Depending on big government handouts for the hubris and excess of the last 10 years won’t fix this mess. Depending on government to remedy our ills won’t be enough. Unless you anticipate with glee the possibility of high inflation that could follow. Instead, I think it will take a collective effort of all of us to turn the ship around. The innovation that we are seeing as the result of the Internet has created many jobs and opportunities that never existed before. As Jeff stated in his book, “What Would Google Do” shows that people who think different, be it Sergei Brin and Larry Page, or Mark Zuckerberg, Steve Jobs, Jeff Bezos or others, don’t see the world ending. In fact, some voices not heard at Davos might see this time as an opportunity.

    So here’s to the two guys in the garage. To the Indian man who saw a future in microloans. To the Tim Berners-Lees of this world, who had a simple idea and acted on it. And to any angry young man or woman impatient with the status quo, and with the guts to think different.

    THAT is what will get us out of this mess. Not the overstuffed platypuses proffering puffy platitudes over plates of hors d’oeuvres in Davos.

  • Jeff, this is your best post I’ve read yet.

    The thought today that we should look to Davos for leadership seems laughable. I think this is the end of Davos. Enjoy the slopes.

    (BTW Your book has got the top spot in the COOP bookstore at MIT)

  • Jeff,

    Your post showed a great deal of integrity. Getting an invite to Davos has got to be glamorous and gratifying. Nevertheless, you’ve just smacked them one upside the head. I wonder if you’ll get invited back next time.

    Kind regards,

  • Bob Sullebarger

    All I know is that when I look at the meltdown, I have a very hard time finding any market players who don’t have some culpability. Bankers, investors, managers, government, and consumers, all failed. It was a classic compound failure.

  • “Someone else pointed out that at least politicians — unlike CEOs or nongovernmental commissioners or market bosses — are answerable to their publics every few years.”

    And the number of incumbents who get voted out is . . .

  • Hi Jeff,
    Great post. Glad for sure that I didn’t take the time (and incurred the costs) to make it to Davos. Just finished your book I’d picked up at DLD. full of great insights. Now.. what would Google do about Davos and the WEF? :-)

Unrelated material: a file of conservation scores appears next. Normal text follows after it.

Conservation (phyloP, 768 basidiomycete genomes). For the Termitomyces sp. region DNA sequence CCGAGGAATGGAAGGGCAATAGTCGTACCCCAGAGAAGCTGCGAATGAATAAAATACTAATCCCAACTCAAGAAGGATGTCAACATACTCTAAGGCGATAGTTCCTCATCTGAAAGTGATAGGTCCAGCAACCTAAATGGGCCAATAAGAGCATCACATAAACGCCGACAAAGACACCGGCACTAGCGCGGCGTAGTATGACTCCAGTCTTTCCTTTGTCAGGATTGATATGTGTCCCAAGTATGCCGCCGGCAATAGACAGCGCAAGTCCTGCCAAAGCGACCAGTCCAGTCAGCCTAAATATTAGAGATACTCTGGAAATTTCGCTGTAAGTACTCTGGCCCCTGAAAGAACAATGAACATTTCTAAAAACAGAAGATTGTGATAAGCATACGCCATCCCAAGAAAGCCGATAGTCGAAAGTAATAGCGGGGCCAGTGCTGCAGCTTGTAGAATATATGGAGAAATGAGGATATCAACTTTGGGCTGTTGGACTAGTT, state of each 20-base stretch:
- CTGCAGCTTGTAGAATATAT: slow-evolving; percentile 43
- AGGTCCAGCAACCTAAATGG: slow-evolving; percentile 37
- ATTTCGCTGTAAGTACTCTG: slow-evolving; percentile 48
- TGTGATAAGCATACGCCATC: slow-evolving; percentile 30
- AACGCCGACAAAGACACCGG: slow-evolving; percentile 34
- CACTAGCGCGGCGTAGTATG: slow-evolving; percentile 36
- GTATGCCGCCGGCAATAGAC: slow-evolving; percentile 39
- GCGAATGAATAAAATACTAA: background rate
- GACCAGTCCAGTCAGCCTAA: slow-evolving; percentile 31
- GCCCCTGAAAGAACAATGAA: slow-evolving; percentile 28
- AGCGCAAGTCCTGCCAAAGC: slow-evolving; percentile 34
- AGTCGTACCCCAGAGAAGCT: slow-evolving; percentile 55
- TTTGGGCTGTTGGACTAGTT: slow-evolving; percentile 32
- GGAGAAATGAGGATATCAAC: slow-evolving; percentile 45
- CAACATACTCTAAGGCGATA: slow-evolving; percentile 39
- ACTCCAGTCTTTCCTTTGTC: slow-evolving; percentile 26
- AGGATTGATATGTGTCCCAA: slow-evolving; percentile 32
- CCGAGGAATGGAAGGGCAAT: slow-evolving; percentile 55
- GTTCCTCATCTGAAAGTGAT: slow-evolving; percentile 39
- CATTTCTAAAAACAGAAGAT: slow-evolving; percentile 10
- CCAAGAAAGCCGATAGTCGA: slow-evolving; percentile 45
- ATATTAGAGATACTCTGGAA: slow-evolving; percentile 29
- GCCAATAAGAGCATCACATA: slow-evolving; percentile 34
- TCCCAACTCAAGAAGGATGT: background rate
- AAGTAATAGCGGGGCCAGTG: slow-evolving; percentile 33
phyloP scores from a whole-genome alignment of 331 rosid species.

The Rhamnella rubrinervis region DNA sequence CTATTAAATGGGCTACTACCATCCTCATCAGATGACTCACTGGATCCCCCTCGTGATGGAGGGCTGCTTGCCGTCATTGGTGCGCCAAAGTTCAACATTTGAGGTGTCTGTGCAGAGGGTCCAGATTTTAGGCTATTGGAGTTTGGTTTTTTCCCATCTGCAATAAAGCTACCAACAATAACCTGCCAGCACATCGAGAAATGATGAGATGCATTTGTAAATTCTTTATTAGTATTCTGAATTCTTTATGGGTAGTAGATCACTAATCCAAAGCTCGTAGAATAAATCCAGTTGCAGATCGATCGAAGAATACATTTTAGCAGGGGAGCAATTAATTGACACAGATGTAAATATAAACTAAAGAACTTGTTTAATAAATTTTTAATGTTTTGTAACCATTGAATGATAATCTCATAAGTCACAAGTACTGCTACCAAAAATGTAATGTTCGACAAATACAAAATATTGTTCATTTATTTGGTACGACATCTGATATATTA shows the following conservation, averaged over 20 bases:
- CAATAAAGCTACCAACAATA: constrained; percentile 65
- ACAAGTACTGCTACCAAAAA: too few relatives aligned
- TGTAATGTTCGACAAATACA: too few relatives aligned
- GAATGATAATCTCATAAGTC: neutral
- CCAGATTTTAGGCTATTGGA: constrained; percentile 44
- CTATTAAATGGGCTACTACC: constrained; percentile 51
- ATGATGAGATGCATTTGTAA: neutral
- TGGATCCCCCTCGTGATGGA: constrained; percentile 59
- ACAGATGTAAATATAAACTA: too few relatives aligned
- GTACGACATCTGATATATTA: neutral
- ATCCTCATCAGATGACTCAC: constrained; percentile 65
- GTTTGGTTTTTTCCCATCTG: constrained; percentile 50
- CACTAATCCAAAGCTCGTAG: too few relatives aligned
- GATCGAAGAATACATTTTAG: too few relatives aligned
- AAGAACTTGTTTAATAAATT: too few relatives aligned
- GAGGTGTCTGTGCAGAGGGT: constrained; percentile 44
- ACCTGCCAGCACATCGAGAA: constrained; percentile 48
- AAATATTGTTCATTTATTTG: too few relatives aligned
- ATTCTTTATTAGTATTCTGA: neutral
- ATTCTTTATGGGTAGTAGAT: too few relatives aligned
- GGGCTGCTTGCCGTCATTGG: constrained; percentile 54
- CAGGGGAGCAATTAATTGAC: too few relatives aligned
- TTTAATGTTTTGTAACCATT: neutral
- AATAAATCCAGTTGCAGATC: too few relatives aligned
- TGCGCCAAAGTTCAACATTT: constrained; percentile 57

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  • Wonderful post. Well done.

    I hope this brings us to the clear understanding that we can’t rely on leadership to get us out of this – after all, they’re responsible for the gluttony that led us here. There is no leadership. There is no guru. Time to stop outsourcing that…

    Rather, it’s up to us. Unbridled and bootstrapped productivity. The best thing our “leadership” can do for us is to get out of our way and maybe even knock down some barriers. The best thing we can do is to communicate that to them loudly and clearly. We don’t need their leadership – because it’s not what it markets itself to be.

  • Andy Freeman

    > recapitalizing banks, which only government can do


    > fiscal stimulus, which only government can provide

    Govts aren’t the only ones who can spend money, but they are the ones most likely to “spend dumb”.

    > avoiding protectionism, which only government can have the courage and will to do

    Jesus H Christ on a pogostick. It takes self-serving govt agent to say something so blatantly false. Protectionism is entirely a govt action. My neighbors can’t stop me from buying something from elsewhere, only govt can.

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  • Davos needs more entrepreneurs. Were they in attendence, Jeff? Entrepreneurs don’t like rules and regulations, are always optimistic and are skilled at bringing innovative solutions to very hard problems. Isn’t that the point of What Would Google Do? What would Bezos, Dell, Schultz and hundreds of their brethren do?? – Jeff Busgang, Flybridge Capital Partners.

  • Thomas Turner

    Bravo! Well done, Jeff!

  • jacky

    I think it just all about populism. Can be the end of Davos?

    you should watch this video;


  • Andy Freeman

    > Someone else pointed out that at least politicians — unlike CEOs or nongovernmental commissioners or market bosses — are answerable to their publics every few years.”

    Said someone is full of it.

    CEOs and other employees are answerable every day to their boards.

    And, if govts would stop giving them money, the only money that they’d risk is money given to their care by folks who can take it away at any moment.

    Until govt got involved, GM’s follies weren’t my concern.

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  • Jeff,

    I haven’t followed all your coverage at Davos, but did you get to attend this panel? This is the one I would have wished newspaper owners attended. http://www.metaprinter.com/?p=1738